RucPac Camera Straps: An Honest Review


Any longtime readers will know that I have a thing for camera straps.  I think a good camera strap can make all the difference.  Over the last couple months I have been testing the Slide and Sentinel camera straps designed by RucPac, adding these quality straps to the scores of straps I have reviewed on this site.

RucPac is a company based in England that specializes in camera straps, headlamps and apparel.  RucPac prides itself on thoroughly researched, well-engineered quality straps made with great materials and solid designs.

In my experience, I have learned there are not that many things that set a good camera strap apart.  Sure, some straps I have tested have some cool pockets or attachment mechanisms, but at the end of the day, I really just want a strap that is comfortable, easy to use and for which I am not worried about it dropping my camera or wearing out too quickly.  In all these regards, I think RucPac really excels.

Build Quality

The build quality in both the RucPac straps was immediately identifiable.  It is clear that all the materials in these straps is high quality.  The construction is really well done and the fixings are very strong and placed in such a way to protect your camera as much as possible.  I have no complaints about the build quality on these straps.  They will last a long time and I don’t worry about the safety of my camera hanging from these straps.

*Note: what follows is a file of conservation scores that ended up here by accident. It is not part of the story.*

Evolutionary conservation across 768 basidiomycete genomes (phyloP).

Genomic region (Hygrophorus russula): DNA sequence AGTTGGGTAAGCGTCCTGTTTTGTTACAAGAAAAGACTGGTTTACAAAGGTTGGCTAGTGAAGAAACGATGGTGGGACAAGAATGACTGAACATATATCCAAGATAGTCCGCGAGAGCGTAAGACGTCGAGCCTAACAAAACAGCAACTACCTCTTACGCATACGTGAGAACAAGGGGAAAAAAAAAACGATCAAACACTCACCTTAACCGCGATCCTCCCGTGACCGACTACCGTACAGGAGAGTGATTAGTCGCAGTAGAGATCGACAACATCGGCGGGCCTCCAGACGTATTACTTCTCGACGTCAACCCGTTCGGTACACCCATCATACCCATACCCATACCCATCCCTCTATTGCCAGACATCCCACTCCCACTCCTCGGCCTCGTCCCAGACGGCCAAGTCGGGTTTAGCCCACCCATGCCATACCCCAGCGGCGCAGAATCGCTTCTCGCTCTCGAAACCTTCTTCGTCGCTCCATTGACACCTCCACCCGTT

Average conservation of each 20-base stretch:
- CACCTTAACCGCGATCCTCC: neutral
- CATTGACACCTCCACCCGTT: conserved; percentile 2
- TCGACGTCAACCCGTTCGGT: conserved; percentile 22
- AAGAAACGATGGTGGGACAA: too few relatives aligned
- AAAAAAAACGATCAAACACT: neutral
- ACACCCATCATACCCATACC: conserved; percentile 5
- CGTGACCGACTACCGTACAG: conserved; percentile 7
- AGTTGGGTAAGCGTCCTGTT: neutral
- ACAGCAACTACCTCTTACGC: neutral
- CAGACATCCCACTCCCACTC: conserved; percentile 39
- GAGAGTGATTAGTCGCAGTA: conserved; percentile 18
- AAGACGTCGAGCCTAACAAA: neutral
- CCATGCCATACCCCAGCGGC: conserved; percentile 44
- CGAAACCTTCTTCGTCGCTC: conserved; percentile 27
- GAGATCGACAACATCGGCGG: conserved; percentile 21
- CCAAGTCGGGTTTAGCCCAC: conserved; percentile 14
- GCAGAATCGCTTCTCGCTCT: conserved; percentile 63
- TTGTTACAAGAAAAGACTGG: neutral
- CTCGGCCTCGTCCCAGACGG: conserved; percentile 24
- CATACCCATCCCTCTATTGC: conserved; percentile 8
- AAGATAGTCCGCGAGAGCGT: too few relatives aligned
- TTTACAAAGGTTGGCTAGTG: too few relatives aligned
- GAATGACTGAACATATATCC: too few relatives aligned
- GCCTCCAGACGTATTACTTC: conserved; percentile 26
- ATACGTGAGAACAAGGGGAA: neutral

Comfort

Both the Slide and Sentinel straps from RucPac are sling-style straps.  This style tends to be my favorite style of straps mainly because I think they are the most comfortable.  Sling-style straps are designed to worn over one shoulder and across your body, with the camera resting near your hip.

The thing I really liked about both straps is how lightweight they are without being small straps.  Despite the material being really good quality, the straps are really light and comfortable to carry.  the added width on the straps also makes them more comfortable.

The one thing I didn’t love was that both straps held the camera a little loose at the hip.  There was a bit of bouncing where I like a strap to hold the camera a little more snug against my body.  This could be mostly minimized using the clamps on the strap that allow you to lock it into place, but I would still prefer there be less room with the connectors coming off the strap so it was tighter to the strap.  Overall, it was a small issue and wouldn’t stop me from using the strap.

The Slide strap is mainly what you would expect for a sling-style strap, but the Sentinel has a few extra features.  The most obvious addition to the Sentinel is the underarm strap designed for extra stability.  This small strap hooks around your shoulder and goes under your armpit to keep the strap in place while you are moving about.

Honestly, I haven’t made up my mind yet on the stability strap.  There have been times where I like using it, mainly when I am hiking.  Other times, when I am just out casually with the family or doing street photography in regular clothes, I don’t love the feeling of a strap pushing my shirt into my armpit.  I guess, for me, it comes down to being more designed for hiking than casual use.  Luckily, it is pretty easy to wear the strap without hooking your arm through the under strap so you can have your choice each time you where it.

The second big difference in the Sentinel strap is the padded shoulder on the strap that has a really nice ergonomic design.  This pad fit me very nicely on the shoulder, was super comfortable and also added to the stability of the strap.  It was maybe my favorite overall feature on both straps as it isn’t very often you find a padded shoulder that really is comfortable, but the design on this one is very unique and I really enjoyed wearing it.